The US Presidents/Worksheets/Worksheet 2.A
Worksheet 2: Presidential Terms (Answer Sheet)
In this exercise, we continue creating our timeline by moving from Election Years to Presidential Terms. Using the table below, begin with the first Election Year and write down the beginning and end dates of every Presidential Term of Office.
On the surface, we again have a long list of numbers, but with the few facts we've so far gathered, we can add some meaning and relevance to a long list of four-year ranges.
The First Eight Presidents
- Who served the 1st term as the US President? - George Washington
- When did his term start? - 1789
- How many terms did he serve? - 2
- Who was the 2nd President? - John Adams
- Of the first eight presidents, who served only one term? - John Adams, John Quincy Adams, & Martin Van Buren
- Who was inaugerated at the beginning of the new century? - Thomas Jefferson (George W. Bush?)
- Who was the first father & son group of Presidents? - John Adams & John Quincy Adams
- What number President was the son? - 6th President
- What years did the son serve as President? - 1825-1829
- Which President left office in 1841? - Martin Van Buren
Adjusting the Timeline
In the table provided below, also notice that the first column of sequential numbers has been moved down so that 1. starts at 1788.
- Why do you think this change has been made? - The number 1. now coincides with the first Presidential term, and they are counted sequentially thereafter.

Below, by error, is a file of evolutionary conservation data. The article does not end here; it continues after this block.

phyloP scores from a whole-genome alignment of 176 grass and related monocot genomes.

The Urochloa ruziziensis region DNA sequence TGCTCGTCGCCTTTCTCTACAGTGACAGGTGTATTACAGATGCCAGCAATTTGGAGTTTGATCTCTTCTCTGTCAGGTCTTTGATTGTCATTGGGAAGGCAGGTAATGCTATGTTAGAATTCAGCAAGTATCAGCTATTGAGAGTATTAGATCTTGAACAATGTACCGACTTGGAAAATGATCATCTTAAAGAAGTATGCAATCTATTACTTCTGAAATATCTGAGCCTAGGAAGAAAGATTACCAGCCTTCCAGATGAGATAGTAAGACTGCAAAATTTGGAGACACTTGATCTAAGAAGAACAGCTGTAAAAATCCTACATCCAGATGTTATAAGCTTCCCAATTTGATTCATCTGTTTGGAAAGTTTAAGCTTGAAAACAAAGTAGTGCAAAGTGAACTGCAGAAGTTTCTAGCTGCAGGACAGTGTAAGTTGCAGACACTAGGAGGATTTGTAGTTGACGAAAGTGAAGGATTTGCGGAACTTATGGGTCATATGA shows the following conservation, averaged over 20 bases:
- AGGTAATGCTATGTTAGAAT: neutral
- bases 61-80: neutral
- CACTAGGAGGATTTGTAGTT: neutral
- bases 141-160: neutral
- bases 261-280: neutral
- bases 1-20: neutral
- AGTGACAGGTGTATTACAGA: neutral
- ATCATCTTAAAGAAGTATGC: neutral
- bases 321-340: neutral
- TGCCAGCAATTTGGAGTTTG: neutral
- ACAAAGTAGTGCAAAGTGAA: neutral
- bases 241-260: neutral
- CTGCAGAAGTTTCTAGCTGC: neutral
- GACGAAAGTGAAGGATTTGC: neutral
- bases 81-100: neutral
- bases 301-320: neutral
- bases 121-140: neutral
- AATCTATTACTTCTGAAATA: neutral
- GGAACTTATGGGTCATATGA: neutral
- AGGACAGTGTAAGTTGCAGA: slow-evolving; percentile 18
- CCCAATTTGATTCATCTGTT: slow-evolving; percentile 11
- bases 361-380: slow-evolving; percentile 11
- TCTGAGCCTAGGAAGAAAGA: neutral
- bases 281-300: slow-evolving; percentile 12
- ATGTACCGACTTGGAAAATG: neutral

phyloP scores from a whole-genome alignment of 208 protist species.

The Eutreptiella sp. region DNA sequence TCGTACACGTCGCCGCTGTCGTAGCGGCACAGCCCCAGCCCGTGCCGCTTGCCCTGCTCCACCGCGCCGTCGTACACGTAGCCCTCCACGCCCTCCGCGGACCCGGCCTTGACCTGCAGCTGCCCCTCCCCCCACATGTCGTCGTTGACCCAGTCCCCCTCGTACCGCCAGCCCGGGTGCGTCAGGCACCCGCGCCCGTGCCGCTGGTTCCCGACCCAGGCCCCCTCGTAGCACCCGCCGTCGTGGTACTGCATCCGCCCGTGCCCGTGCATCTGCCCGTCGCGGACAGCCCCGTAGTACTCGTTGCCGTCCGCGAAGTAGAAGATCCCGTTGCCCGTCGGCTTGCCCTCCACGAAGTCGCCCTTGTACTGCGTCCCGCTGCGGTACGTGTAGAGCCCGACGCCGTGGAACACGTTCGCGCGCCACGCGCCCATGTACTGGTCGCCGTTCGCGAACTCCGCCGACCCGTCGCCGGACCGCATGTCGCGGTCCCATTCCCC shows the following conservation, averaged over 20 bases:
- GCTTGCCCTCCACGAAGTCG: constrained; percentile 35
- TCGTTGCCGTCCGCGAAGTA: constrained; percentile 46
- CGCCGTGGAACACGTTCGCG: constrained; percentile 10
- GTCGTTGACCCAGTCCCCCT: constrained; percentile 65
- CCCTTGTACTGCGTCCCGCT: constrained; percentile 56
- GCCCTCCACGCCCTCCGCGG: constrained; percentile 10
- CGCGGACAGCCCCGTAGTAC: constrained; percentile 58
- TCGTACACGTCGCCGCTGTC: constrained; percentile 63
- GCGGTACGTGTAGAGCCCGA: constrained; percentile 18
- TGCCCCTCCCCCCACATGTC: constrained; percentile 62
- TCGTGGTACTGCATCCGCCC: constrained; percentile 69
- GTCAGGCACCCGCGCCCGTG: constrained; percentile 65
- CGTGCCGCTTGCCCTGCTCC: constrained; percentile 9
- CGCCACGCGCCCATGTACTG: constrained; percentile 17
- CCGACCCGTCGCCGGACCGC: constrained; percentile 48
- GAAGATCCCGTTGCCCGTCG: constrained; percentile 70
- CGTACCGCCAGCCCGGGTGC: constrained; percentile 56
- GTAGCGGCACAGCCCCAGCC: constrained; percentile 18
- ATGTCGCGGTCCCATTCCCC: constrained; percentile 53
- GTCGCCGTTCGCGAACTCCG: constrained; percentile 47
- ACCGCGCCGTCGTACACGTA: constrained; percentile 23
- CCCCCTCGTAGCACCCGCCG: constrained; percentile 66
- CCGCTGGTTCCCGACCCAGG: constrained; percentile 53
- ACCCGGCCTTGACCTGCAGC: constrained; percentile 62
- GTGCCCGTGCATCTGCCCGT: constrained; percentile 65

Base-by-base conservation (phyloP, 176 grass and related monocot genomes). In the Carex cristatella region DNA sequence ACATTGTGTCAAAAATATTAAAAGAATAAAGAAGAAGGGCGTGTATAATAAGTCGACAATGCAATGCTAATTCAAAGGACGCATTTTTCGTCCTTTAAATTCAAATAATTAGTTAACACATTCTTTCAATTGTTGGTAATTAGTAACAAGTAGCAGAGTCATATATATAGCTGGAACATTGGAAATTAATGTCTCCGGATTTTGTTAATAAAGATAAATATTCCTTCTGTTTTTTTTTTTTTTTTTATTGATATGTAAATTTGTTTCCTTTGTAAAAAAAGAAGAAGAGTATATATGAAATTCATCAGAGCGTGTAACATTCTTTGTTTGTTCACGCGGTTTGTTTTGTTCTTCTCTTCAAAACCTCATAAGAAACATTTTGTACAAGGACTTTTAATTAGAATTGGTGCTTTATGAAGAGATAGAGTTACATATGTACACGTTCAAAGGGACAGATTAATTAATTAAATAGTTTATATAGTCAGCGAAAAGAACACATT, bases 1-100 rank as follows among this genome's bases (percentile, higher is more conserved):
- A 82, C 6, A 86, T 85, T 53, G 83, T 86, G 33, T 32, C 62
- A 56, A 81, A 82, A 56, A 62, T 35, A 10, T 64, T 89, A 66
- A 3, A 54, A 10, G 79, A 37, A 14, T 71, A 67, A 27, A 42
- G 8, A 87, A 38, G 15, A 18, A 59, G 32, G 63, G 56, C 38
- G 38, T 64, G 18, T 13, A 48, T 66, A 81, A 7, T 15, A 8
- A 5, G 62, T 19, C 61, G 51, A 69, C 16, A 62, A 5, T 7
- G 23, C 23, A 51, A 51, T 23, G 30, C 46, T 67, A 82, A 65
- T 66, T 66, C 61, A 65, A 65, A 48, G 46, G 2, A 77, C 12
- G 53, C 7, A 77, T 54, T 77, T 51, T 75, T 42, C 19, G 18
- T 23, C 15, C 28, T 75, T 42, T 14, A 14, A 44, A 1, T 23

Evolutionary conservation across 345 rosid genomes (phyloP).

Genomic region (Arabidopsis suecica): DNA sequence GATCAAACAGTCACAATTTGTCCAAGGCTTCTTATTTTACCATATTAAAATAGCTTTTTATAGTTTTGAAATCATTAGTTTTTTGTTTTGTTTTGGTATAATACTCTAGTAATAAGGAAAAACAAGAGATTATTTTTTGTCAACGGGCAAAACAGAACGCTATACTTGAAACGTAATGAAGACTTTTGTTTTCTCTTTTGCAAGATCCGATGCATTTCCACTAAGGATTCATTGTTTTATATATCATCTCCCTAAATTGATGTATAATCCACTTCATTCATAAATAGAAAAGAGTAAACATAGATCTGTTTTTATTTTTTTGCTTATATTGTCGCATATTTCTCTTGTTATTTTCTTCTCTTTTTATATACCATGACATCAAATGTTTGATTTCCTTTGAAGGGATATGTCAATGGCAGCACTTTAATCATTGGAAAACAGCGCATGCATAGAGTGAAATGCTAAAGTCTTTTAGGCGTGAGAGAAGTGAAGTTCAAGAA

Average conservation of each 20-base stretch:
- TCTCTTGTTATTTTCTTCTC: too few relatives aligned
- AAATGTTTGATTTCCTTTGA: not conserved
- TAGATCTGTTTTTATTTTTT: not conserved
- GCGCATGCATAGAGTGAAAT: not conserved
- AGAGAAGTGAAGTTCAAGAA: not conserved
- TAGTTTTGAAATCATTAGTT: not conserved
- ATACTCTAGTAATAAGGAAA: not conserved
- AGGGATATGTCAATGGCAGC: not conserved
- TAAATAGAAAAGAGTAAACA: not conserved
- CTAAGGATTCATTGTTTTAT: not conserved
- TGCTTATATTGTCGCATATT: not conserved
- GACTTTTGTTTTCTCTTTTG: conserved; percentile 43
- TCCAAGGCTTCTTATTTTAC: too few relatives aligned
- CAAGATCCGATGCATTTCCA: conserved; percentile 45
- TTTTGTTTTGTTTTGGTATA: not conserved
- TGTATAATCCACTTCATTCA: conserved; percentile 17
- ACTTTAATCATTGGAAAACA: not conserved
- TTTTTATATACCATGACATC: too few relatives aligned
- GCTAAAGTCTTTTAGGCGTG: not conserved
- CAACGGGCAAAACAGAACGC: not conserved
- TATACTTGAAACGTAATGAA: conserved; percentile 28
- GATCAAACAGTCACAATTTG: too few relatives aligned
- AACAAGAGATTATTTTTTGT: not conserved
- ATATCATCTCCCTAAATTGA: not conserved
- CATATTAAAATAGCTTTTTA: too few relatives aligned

- How can this help us remember dates? - Knowing the number of a President's term can help identify when he was elected and which years he served. For instance, John Quincy Adams was the 6th President. Of the five Presidents before him, four served 2 terms, while his father served only 1 term, for a total of 9 terms, making his term number 10. The 9 terms times 4 years per term results in 36 years. Adding 36 to 1788 yields the election of 1824, or 36 to 1789 yields the beginning of his term in 1825, which ended in 1829.
- What are the drawbacks? - Well, the obvious drawback is way too much calculation. Sure, it may be handy for picking out election years over a short span, but over the length of 56 elections and soon 44 Presidents, remembering a specific term number is simple memorization all over again. And, as we've seen from the List of Presidents, the traditional method for numbering the Presidents is sequential, regardless of actual time in office. In spite of the pitfalls of large calculations, the general scheme of leap years, election years, and terms in office is particularly good for building up short chains of Presidents.
The Civil War Era
- Which election was held during the Civil War? - 1864
- Who was elected during the Civil War? - Abraham Lincoln as President, & Andrew Johnson as Vice President
- When was Abraham Lincoln first elected? - 1860
- Which years were Abraham Lincoln's inaugerations? - 1861 & 1865
- What year was Abraham Lincoln assassinated? - 1865
- Who finished out his term as President? - Andrew Johnson
- When did this term finish? - 1869
- Who was elected President in 1868? - Ulysses S. Grant
- How many terms did he serve? - 2
- What year did he leave office? - 1877
|1776||Declaration of Independence|
|1.||1788||1789-1793||George Washington||US Constitution|
|4.||1800||1801-1805||Thomas Jefferson||Not a Leap Year|
|10.||1824||1825-1829||John Quincy Adams|
|13.||1836||1837-1841||Martin Van Buren|
|19.||1860||1861-1865||Abraham Lincoln||Election before Civil War|
|20.||1864||1865-1869||Abraham Lincoln & Andrew Johnson||Election during Civil War|
|21.||1868||1869-1873||Ulysses S. Grant||Election after Civil War|
|22.||1872||1873-1877||Ulysses S. Grant||2 Terms|
|29.||1900||1901-1905||Not a Leap Year|
|54.||2000||2001-2005||George W. Bush||This was a Leap Year.|
|55.||2004||2005-2009||George W. Bush|
|56.||2008||2009-2013||Barack Obama||Recent Election|